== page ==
We share a technical passion with our historical partners in France and Italy (raw materials) and more recently, in Germany. Bruno Chaussignand accompanies his teams throughout manufacturing to verify that the glasses produced are in synch with the initial project. It takes 3 months and 50 manufacturing steps to make a pair of Bruno Chaussignand glasses. Each step is controlled by a specialist who ensures a minute and delicate production of our collections.
The colors are essential, they highlight the design and are specific to each model. We want them to be different, bright and harmonious so they carry a little spark.
The acetate plates from which our glasses are cut are made of cotton flower and acetone, natural materials that protect against the risk of allergies.
The layout of the front and temples is made by a 5-axis cut: the glasses come to life under the movements of the machine and the technician's watchful eye.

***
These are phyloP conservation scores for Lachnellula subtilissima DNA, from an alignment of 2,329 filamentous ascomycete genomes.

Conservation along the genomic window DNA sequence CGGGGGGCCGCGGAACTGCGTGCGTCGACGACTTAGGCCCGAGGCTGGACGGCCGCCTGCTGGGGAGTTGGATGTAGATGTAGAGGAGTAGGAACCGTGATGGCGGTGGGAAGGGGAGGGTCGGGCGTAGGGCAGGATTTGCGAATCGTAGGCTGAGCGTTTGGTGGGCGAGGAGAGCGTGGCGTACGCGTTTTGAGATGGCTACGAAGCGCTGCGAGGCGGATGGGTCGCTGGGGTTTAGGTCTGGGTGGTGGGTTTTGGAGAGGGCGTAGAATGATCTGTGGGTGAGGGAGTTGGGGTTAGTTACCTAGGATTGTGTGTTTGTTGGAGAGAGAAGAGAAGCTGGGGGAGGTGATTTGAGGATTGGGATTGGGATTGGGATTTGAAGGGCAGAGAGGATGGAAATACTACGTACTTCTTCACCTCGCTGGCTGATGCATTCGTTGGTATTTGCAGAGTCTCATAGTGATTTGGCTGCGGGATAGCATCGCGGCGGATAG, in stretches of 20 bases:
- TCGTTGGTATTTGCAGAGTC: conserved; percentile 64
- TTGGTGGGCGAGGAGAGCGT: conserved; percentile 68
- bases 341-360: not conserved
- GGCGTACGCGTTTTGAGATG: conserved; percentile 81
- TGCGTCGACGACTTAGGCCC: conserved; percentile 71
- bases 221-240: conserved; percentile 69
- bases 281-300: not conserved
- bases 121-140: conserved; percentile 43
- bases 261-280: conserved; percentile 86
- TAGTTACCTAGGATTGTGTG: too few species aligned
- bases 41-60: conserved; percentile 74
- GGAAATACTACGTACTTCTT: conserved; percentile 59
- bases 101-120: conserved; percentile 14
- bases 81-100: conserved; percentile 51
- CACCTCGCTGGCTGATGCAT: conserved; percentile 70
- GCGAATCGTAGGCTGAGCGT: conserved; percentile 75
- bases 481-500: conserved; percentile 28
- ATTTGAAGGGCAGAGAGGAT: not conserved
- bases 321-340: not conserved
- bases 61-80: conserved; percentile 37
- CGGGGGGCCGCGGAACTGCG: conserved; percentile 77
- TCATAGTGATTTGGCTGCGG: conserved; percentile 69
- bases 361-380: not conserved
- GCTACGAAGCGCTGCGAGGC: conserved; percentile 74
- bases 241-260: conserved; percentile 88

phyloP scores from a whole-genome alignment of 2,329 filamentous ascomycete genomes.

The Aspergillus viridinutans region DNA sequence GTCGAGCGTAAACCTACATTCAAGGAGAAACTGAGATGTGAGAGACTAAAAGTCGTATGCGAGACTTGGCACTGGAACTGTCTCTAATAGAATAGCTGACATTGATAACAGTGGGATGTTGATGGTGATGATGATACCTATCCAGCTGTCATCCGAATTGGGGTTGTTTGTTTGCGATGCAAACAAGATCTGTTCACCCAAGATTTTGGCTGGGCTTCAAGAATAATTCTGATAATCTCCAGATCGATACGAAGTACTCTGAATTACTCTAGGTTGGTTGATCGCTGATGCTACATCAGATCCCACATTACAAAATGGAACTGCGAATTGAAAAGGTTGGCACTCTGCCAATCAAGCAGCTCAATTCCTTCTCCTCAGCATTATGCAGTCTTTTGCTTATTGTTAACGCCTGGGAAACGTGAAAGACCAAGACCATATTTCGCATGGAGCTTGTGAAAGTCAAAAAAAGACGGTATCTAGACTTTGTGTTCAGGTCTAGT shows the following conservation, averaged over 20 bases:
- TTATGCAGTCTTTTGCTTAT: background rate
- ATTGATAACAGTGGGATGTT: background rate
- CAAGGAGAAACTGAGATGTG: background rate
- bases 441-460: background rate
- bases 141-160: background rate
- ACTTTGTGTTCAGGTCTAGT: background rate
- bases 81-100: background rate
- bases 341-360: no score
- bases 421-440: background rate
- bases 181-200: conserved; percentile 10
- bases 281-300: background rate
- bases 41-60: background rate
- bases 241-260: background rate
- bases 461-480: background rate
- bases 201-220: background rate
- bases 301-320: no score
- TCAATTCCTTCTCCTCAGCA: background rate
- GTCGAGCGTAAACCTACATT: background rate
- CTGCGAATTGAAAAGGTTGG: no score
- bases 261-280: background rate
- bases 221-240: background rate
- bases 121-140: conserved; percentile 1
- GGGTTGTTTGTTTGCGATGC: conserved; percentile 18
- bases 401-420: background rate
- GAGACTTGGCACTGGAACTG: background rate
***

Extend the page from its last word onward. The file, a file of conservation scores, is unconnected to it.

To soften it and to embed the metal structure of the frame, the acetate is heated to 310°C in a press. This step solidifies the skeleton of the branches and fixes their hinges.
Discreet signature: a golden stamp representing the brand's historic emblem is inserted at the end of the temple spatula, then covered with resin.
The front is pierced on the sides to be able to place the metal yoke (tenon) which will allow it to be associated with the branches.
Essential step for wearing comfort: the front and temples are slightly curved.
Heated a second time, the pieces are then positioned on a mold which will give them the ideal curve.
They will then pass through an ultrasonic cold water bath to stabilize their shape.
For 3 days the acetate pieces are polished in barrels of wood shavings and wax which will allow the acetate to bring forth its shine and softness.
Specialists hand-assemble the front and temples of each frame. We use German OBE hinges which are equipped with Teflon-coated screws: a material that protects it's surface and gives it longevity.
The final step that gives the frame its identity: its name, size and origin are inscribed inside the temples.